Going on a cruise is a great family vacation. However, if you are going with young children, there are certain considerations that need to be made. Minors traveling with their parent or guardian typically don’t need a passport, but they will need at least a birth certificate. In addition, other stipulations for acceptance on-board include the minor staying either in the same stateroom as his guardian or in an adjoining room. Children under 18 who travel alone or with someone who isn’t their guardian will need proper documentation to prove their nationality and permission to travel by themselves.
Written Letter of Consent
If a child is traveling solo or as part of a group with no member of the group 21 or older, cruise lines require a written consent letter from the minor’s parent or legal guardian indicating that the child has their permission to travel alone. This consent normally allows the child to receive medical treatment while on-board and releases the cruise line from liability if an accident or injury occurs. For example, Norwegian Cruise Lines has a pre-written consent form for parents or guardians to sign and attach a copy of his/her driver's license or other government issued identification that includes the necessary information the ship will require once boarded. If the child is traveling with parents or an adult over 21, no letter is necessary.
Domestic Departure and Entry Ports
If your cruise includes entering international waters but begins and ends at the same port within the United States, the minors need a valid passport or another proof of citizenship such as a state-certified birth certificate. Certificates provided by a hospital are not accepted. Non-U.S. or dual-citizen minors should carry proof of residency in the United States. Children under 16 don’t need a photo I.D. issued by the U.S. government, but most cruise lines recommend carrying either a passport or state-issued photo I.D. in case the child accidentally misses the ship’s departure from a port of call. Domestic cruises within the United States including Hawaii don’t require a passport or birth certificate.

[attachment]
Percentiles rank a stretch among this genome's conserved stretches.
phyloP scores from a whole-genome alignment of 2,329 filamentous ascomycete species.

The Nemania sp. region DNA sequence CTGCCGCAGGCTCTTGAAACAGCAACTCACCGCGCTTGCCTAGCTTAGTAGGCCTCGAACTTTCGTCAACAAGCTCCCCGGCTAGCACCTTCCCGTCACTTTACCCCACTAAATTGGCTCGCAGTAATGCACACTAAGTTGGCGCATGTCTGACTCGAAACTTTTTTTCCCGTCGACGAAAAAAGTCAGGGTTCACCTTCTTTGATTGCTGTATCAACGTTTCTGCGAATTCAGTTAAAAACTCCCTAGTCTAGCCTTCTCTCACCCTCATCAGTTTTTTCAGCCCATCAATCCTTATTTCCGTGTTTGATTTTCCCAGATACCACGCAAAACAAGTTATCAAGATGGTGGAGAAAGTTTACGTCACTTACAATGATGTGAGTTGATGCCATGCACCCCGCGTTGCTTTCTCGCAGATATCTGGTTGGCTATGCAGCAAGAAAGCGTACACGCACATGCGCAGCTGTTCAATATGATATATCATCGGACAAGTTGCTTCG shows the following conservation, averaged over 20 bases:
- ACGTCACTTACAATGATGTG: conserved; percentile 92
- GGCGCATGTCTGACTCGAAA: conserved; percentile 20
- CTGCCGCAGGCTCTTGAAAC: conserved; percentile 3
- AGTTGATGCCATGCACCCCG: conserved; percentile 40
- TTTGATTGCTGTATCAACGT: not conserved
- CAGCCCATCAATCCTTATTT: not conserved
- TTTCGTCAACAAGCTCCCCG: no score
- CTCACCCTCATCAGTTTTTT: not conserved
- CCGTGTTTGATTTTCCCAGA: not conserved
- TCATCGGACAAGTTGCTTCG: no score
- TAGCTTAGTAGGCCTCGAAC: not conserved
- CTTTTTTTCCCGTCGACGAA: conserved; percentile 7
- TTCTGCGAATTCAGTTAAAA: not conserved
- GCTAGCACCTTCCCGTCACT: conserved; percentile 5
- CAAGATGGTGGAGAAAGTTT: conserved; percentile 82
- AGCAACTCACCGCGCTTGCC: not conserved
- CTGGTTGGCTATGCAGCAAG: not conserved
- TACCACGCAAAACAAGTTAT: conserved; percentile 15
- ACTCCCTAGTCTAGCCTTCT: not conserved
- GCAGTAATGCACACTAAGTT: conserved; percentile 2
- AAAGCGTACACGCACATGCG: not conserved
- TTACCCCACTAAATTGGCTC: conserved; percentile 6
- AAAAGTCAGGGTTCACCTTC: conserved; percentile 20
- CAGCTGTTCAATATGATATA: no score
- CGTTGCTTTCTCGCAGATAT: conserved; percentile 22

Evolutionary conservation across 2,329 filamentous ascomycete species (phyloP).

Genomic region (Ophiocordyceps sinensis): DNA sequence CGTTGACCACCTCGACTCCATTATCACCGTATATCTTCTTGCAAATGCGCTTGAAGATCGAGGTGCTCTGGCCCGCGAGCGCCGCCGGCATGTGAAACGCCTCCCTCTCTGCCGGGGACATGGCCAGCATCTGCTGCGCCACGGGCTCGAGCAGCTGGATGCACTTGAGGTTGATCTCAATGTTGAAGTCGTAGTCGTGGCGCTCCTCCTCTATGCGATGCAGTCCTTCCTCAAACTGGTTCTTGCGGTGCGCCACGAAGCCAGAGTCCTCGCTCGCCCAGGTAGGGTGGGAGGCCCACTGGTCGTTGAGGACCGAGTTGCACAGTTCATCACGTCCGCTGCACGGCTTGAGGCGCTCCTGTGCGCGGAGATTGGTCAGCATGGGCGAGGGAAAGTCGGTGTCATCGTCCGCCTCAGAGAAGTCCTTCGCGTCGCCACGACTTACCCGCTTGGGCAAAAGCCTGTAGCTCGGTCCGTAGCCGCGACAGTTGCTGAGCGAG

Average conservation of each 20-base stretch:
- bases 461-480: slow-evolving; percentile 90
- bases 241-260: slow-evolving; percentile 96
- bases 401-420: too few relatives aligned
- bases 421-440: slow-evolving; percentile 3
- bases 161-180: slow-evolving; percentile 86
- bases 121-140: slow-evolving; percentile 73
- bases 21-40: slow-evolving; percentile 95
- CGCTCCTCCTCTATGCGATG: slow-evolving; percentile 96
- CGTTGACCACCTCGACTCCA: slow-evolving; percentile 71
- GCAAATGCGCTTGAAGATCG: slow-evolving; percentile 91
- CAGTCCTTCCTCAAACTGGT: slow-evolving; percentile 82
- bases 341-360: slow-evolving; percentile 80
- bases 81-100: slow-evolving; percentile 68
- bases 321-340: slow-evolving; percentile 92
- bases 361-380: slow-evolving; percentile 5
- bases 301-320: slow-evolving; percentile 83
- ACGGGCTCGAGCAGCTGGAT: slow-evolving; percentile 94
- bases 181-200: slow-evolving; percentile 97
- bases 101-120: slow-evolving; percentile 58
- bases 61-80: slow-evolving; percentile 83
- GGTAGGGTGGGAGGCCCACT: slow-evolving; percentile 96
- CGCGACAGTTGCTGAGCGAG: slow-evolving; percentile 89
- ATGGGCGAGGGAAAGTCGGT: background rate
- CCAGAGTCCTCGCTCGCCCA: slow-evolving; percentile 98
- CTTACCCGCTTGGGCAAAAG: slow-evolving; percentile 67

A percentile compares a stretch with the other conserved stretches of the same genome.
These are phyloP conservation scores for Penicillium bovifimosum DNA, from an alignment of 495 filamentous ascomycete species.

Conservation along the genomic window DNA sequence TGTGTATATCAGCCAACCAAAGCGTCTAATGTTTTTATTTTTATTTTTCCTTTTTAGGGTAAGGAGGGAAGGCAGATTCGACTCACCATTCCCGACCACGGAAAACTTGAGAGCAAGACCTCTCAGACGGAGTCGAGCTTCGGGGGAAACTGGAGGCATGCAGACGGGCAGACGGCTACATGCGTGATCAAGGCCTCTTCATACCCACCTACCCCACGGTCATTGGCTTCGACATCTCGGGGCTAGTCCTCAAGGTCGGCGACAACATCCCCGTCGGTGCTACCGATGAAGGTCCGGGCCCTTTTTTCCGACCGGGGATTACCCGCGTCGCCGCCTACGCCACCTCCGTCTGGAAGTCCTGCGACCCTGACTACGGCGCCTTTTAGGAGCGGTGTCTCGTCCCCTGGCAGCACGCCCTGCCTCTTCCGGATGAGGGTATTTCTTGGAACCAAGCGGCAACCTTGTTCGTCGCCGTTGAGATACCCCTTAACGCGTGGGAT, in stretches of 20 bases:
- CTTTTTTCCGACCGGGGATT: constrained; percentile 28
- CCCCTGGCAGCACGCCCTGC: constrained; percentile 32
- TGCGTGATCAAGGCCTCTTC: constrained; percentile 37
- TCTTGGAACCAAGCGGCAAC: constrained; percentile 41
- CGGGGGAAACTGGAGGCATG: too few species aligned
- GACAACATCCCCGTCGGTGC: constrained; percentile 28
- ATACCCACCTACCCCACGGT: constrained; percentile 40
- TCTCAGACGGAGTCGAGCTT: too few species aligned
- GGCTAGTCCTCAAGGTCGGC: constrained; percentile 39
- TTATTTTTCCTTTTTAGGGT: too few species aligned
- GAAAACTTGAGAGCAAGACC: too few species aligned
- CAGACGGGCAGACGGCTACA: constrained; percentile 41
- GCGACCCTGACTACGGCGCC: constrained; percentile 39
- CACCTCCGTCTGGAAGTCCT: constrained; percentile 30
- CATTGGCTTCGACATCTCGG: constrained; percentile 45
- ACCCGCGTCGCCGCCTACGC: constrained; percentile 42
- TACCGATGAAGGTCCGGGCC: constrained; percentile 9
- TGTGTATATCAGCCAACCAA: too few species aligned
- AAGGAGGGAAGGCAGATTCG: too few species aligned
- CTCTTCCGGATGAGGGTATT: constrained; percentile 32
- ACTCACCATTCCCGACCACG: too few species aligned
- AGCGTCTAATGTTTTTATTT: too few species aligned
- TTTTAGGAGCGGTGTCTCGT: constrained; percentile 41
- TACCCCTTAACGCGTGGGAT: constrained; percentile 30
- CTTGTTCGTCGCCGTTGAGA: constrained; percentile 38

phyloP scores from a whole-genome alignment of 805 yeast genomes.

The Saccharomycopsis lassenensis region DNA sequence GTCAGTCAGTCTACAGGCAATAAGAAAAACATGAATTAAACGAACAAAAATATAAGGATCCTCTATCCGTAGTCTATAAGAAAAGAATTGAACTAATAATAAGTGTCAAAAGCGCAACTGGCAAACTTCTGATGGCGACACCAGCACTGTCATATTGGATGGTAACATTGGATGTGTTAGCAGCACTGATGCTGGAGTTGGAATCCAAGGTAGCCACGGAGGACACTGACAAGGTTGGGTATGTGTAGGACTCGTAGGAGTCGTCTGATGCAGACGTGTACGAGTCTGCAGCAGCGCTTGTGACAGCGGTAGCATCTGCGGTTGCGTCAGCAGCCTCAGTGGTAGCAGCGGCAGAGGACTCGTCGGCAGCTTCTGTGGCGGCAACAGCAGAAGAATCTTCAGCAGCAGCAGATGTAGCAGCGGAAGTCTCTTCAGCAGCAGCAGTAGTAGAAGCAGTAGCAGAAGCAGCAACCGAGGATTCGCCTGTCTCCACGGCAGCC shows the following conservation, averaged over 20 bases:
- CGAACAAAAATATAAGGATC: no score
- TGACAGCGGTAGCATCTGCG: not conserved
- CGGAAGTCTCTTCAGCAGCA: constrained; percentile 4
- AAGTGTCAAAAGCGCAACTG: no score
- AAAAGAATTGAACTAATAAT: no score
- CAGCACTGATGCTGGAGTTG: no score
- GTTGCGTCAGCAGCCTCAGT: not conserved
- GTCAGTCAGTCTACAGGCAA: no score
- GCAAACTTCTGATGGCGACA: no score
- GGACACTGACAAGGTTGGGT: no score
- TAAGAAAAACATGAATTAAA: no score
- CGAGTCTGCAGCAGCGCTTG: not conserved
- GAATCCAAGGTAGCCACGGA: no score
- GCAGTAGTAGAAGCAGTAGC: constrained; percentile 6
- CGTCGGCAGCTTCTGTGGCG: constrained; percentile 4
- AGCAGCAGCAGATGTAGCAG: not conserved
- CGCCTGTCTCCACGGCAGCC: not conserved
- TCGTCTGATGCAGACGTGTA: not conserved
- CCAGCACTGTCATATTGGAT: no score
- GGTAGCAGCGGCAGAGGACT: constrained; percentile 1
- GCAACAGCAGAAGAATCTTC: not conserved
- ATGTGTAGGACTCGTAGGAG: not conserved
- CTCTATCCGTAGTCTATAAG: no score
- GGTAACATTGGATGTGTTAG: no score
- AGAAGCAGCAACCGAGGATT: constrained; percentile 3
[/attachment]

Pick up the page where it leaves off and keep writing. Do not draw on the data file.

Traveling in Canadian Waters
If a child under 18 is traveling solo or with adults other than a parent or legal guardian, Canada recommends the child to carry a letter of permission written by the parent allowing them passage into the country. The letter must include the name and phone number of at least one parent or guardian, as well as the anticipated length of stay; on a cruise, the time the ship spends in Canadian waters will suffice. Notarization of the letter isn’t mandatory, but Canadian officials encourage that you have it done.
Some cruise lines require that all passengers have a passport, such as Oceania and Crystal Cruises. Ask your chosen cruise line about this policy prior to departure. Additionally, some countries require a passport for entry regardless of age. Minors who are U.S. citizens or residents traveling by ship as part of a cruise are often exempt, but for safety reasons, cruise companies such as Norwegian Cruise Lines strongly suggest carrying a passport to verify U.S. nationality in the case of an emergency.